You’ve worked hard to grow your firm and establish its reputation. You are in the enviable position of being selective with the cases you’ll accept. Now, you’re faced with the predicament of what to do with good leads that simply don’t meet your firm’s criteria/value threshold.
Some attorneys would simply decline the case, or suggest the individual contact the bar association for assistance. However, there is another option that has revenue potential – a referral strategy.
It’s Better to Give AND Receive: Two-Way Revenue Opportunities
It’s never too late to develop a reliable referral network with firms in your market, county and state. Attorneys who are trying to establish themselves will likely be eager to handle those cases that don’t meet your firm’s threshold. Referring a case to another firm not only gives the consumer a source for legal help, but also benefits the referred firm and (depending on the applicable Bar rules in your state) may give you the opportunity to earn a referral fee.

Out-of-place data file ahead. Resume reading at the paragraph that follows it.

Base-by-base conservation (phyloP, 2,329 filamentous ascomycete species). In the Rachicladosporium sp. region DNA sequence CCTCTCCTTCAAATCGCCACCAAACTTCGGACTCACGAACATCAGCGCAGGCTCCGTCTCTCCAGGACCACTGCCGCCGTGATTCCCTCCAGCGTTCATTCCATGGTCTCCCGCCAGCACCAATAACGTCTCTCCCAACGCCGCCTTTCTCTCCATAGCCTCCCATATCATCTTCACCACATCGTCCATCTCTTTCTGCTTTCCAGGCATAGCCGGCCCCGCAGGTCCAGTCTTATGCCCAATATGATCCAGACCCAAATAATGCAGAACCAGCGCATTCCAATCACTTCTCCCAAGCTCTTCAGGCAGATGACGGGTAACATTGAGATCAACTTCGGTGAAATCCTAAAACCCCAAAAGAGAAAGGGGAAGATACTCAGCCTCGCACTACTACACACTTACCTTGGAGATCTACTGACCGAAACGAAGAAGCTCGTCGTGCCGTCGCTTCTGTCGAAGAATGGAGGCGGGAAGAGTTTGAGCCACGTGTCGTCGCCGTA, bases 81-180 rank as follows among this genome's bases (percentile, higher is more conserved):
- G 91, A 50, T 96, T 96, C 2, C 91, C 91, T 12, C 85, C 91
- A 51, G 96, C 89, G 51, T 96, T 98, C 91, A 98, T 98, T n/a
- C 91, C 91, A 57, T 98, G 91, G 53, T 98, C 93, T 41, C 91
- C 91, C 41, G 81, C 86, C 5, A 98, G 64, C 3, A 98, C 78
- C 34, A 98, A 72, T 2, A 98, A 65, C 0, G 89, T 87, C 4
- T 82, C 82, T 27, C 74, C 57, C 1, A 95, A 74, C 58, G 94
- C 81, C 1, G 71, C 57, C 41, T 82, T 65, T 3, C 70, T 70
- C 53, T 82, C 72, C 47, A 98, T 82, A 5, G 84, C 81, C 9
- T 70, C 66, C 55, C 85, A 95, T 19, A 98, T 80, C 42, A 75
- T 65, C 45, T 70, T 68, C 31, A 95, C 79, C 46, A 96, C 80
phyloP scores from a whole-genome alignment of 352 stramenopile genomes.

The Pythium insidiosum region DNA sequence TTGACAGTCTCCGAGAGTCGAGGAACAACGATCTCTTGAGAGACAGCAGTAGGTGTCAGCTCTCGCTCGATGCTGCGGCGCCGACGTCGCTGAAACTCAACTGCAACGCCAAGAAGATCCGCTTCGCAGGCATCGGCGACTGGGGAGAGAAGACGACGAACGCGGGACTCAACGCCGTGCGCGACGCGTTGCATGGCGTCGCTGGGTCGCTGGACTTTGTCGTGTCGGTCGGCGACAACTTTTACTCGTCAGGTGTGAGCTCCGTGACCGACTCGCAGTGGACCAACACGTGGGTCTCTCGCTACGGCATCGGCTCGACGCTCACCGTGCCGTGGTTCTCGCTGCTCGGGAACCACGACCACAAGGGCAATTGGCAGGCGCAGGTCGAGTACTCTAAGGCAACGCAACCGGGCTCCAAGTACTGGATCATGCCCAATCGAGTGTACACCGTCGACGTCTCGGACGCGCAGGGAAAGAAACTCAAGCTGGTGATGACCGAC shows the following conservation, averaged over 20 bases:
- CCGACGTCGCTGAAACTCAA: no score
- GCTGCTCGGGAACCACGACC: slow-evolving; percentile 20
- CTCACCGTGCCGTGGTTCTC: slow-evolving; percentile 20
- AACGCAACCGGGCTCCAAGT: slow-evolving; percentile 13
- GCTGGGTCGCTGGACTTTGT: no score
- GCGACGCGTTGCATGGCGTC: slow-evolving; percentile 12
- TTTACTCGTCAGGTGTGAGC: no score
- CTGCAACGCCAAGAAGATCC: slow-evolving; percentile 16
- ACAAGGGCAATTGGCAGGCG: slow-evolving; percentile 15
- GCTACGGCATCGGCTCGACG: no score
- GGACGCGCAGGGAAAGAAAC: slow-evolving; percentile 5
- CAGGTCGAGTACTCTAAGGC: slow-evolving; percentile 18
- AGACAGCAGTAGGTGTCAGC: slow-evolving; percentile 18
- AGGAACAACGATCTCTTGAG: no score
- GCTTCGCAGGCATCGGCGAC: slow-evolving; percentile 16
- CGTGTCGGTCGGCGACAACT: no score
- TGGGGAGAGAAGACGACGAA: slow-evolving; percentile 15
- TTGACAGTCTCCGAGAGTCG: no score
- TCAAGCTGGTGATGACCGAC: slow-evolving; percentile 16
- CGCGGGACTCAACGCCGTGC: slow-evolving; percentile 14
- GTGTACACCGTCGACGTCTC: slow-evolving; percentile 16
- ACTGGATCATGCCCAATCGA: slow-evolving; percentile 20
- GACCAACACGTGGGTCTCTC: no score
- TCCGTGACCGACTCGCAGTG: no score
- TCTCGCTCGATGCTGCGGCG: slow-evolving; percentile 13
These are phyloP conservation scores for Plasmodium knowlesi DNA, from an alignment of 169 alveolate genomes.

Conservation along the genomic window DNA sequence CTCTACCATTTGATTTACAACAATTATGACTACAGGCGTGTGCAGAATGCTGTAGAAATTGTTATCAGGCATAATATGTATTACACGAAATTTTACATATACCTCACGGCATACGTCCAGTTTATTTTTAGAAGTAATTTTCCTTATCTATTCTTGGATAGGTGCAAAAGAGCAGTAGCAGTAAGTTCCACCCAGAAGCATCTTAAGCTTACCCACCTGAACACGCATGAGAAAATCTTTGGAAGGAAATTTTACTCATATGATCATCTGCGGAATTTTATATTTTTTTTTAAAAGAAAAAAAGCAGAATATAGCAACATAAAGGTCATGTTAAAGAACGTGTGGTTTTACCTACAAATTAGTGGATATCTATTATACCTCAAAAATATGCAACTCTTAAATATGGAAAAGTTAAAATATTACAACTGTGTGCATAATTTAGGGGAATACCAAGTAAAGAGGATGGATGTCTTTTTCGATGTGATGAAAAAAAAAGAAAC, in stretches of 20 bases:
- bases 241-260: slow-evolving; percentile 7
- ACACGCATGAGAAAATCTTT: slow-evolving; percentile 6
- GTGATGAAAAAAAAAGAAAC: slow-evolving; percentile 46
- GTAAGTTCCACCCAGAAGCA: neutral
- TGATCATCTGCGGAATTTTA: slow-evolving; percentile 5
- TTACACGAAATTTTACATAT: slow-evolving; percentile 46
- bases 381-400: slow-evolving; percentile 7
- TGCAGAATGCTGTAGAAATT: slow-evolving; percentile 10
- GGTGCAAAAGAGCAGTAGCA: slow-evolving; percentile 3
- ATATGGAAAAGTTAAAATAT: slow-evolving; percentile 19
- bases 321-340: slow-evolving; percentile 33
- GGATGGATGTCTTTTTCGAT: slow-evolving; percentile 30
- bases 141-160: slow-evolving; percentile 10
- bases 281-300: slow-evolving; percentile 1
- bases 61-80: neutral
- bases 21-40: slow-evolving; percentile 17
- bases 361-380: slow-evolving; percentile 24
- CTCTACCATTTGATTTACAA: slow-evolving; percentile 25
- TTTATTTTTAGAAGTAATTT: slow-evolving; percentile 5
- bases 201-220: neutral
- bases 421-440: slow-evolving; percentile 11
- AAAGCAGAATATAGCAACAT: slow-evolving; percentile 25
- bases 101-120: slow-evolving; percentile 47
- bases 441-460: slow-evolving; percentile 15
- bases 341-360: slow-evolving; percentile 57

Conversely, a firm in the network may refer a case to you or request your assistance as co-counsel. They may have a case that is out of their depth due to lack of experience or complexity, and your firm is well-suited to lead as you possess the expertise required. Again, both firms benefit from the referral relationship.
How to Start: Get Connected
- Join local, state, and national legal associations.
- Attend/participate in professional networking events, conferences, workshops, etc.
- Be active on listservs that provide an opportunity to share ideas and interact with peers.
- Stay connected with colleagues and peers on LinkedIn.
- Reconnect with former law school classmates and participate in alumni events.
- Volunteer and participate in community events and fundraisers: Chamber of Commerce, Rotary Club, etc.
- Participate in speaking engagements, webinars and podcasts. Advise and share your expertise.
A referral network has tremendous value regardless of where you are in your firm’s lifecycle. It is a mutually beneficial relationship that when fostered, can be financially advantageous to the parties involved.